Monday, August 15, 2005

Laughable Retcon Awards 2004

The inaugural Laughable Retcon Awards Ceremony was held in the lobby of a specially recreated Baxter Building. The gathering included a host of industry luminaries plus selected superheroes such as evil Max Lord with a phalanx of sternly dressed beauties, Jessica Drew with a box of doughnuts, the Black Panther beating Captain America senseless, and several hundred thousand mutants fearful of getting the chop at the end of House of M. Five different Wolverines appeared: three with different X-Men teams, one with the Avengers and one morosely on his own.

The Character Flip-Flop Award went, as expected, to Brian Michael Bendis (writer) and Tom Brevoort (editor) for the inexplicable and fantastical metamorphosis of Wanda Maximoff from middle-ranking spell-caster to universe-endangering reality changer. The judges greatly appreciated the fact that it was based on a mini-series which nobody had read, or indeed wanted to read, since 1987. Special commendation was given for the depth of their retcon: by deciding that Wanda had been insane and powerful for a long time, they had effectively retconned every Avengers story for the last two decades. The judges felt this was dedication beyond the call of duty, and Wanda then demonstrated her new-found power by hilariously aging and de-aging Steve Rogers.

But audible groans could be heard from Bendis and Brevoort as they found out they had missed out on the top prize. The Laughable Retcon of the Year Award for 2004 went to J. Michael Straczynski (writer) and Axel Alonso (editor) for the "Sins Past" arc of Amazing Spider-Man. This outstanding retcon, where Spider-Man's dead girlfriend Gwen Stacy turns out to have had two children by the Green Goblin without Spider-Man even noticing, had impressed the judges with its span (around 25 years), its total lack of plausibility, its rewrite of a Stan Lee story, its use of rapidly aging twins and last but not least by Straczynski's claim that he wanted Peter to be the father, not Osborn, but the Marvel wouldn't let him.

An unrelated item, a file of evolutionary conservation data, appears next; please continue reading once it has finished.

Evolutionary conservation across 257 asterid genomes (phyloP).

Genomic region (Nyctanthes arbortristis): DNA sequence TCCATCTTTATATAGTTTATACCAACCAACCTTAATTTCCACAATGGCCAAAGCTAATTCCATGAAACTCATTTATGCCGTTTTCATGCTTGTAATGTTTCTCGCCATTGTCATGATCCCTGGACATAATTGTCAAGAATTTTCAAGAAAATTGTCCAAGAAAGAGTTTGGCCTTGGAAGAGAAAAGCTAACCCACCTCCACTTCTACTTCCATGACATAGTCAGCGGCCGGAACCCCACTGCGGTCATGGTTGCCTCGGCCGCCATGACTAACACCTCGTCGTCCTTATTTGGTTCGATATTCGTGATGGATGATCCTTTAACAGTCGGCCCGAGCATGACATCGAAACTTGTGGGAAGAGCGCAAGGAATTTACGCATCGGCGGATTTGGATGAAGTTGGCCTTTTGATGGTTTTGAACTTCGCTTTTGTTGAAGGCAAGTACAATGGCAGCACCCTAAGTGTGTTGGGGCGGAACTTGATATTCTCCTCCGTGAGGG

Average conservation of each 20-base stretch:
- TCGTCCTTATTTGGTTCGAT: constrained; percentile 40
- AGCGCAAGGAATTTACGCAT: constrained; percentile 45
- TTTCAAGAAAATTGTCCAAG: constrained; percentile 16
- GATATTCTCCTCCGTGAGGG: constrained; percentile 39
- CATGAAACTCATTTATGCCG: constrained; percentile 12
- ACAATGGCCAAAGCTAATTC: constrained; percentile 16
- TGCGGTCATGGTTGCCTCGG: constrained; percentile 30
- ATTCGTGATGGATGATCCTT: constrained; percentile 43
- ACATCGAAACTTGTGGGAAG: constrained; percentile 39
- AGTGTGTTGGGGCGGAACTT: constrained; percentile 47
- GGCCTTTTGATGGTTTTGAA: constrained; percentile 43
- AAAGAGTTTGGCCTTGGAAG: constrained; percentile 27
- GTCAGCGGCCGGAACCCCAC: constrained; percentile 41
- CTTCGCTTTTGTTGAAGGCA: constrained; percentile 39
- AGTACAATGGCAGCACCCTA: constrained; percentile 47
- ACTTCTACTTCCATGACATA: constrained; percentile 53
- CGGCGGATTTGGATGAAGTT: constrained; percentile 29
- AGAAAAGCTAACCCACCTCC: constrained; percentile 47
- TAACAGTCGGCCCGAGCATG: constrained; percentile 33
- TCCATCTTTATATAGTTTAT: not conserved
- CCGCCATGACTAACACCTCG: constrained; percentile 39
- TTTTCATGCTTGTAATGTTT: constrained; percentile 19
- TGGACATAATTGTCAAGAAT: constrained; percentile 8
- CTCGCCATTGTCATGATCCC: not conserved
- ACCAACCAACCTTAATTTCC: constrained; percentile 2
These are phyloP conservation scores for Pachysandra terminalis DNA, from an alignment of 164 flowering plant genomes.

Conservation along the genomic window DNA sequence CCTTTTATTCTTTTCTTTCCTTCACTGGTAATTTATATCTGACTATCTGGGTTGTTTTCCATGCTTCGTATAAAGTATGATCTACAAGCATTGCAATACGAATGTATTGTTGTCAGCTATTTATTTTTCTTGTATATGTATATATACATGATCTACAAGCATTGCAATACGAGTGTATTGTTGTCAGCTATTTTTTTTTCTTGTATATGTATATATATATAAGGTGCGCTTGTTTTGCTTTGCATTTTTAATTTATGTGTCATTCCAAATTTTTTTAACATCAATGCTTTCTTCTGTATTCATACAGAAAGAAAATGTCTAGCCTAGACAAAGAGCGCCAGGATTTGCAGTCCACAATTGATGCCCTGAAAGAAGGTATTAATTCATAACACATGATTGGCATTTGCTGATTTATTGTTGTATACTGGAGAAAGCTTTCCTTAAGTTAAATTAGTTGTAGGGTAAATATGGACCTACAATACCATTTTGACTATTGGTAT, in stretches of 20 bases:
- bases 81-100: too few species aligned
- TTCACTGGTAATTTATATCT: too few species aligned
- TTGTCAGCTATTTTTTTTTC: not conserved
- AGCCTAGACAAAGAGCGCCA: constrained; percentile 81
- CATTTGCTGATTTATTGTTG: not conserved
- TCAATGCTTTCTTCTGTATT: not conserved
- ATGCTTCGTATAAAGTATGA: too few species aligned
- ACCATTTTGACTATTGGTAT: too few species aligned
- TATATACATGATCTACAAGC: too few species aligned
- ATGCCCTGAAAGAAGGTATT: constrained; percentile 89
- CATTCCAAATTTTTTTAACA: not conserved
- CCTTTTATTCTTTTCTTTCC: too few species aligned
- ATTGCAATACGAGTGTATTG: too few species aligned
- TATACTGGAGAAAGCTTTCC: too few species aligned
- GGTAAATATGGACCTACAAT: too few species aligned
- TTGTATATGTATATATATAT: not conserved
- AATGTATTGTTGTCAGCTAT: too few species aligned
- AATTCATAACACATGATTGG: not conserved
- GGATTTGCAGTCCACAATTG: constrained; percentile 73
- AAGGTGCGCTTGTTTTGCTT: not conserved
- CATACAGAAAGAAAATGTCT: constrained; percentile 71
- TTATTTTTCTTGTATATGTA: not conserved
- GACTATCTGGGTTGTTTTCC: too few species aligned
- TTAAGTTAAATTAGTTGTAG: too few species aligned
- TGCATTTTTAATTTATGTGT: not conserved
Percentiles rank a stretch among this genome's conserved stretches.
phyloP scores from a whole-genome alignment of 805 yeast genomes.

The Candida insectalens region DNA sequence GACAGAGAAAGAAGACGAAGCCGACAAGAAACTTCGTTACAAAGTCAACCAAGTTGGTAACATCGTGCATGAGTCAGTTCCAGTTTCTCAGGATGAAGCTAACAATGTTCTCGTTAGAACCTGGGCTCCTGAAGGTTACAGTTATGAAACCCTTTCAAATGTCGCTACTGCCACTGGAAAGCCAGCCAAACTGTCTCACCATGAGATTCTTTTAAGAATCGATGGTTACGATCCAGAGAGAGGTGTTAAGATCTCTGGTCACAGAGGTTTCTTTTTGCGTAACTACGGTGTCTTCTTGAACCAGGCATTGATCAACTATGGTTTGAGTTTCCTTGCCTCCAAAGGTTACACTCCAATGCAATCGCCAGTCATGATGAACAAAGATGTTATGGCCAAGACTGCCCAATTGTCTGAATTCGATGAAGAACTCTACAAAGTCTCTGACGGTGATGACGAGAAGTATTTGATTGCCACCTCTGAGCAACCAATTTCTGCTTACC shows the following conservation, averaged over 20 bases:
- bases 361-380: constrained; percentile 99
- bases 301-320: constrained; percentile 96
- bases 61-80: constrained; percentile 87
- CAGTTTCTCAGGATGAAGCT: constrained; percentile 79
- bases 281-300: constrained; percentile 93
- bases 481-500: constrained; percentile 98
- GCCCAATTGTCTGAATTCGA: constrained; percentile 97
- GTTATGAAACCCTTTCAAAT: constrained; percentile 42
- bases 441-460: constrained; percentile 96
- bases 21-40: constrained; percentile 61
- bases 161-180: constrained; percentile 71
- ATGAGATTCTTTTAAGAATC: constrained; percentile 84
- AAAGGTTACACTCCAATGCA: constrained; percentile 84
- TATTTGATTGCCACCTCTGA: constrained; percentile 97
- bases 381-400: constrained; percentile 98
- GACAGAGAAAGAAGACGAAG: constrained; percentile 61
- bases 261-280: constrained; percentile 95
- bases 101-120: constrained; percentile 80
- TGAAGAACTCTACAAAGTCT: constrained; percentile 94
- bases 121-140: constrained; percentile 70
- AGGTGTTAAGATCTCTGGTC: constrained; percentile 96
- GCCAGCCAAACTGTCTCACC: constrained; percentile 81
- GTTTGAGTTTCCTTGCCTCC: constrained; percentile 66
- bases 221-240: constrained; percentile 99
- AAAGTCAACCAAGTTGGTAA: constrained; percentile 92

The judging panel then attempted to work out whether "Sins Past" would have made any more sense if Peter had been the father, but were forced to retire baffled after several hours. After which Straczynski gave an emotional speech, in which he promised he would be in the running in future years with his forensic examination of exactly why the spider had decided to bite Peter. He then waved a heavily annotated copy of "Essential Fantastic Four Volume 1", shouting, "there's some good stuff in here, too". The new Grey Goblin, Gabriel Stacy, then lunged at Straczynski, only to be pummelled senseless by Spider-Man. Gabriel subsequently fell to the floor with amnesia and was carried out by bemused sunbathers. Gabriel's charmless drug-dealing sister, Sarah, was then expelled for selling the mutant power enhancer "Toss" (or "Flum" or "Plop" or "Slap" or whatever it's called) and for trying to suck the tonsils out of a surprised Peter Parker.

Joss Whedon (writer) and Mike Marts (editor) then picked up the Leaping Lazarus Award for the most pointless resurrection for the return of Colossus in Astonishing x-Men. Colossus, last seen (in a story of little artistic merit) blowing himself up in order to destroy the Legacy Virus, had turned up in an alien's basement for no reason whatsoever. The judges especially wanted to commend Whedon for bringing back a character whose original death had caused sighs of relief worldwide.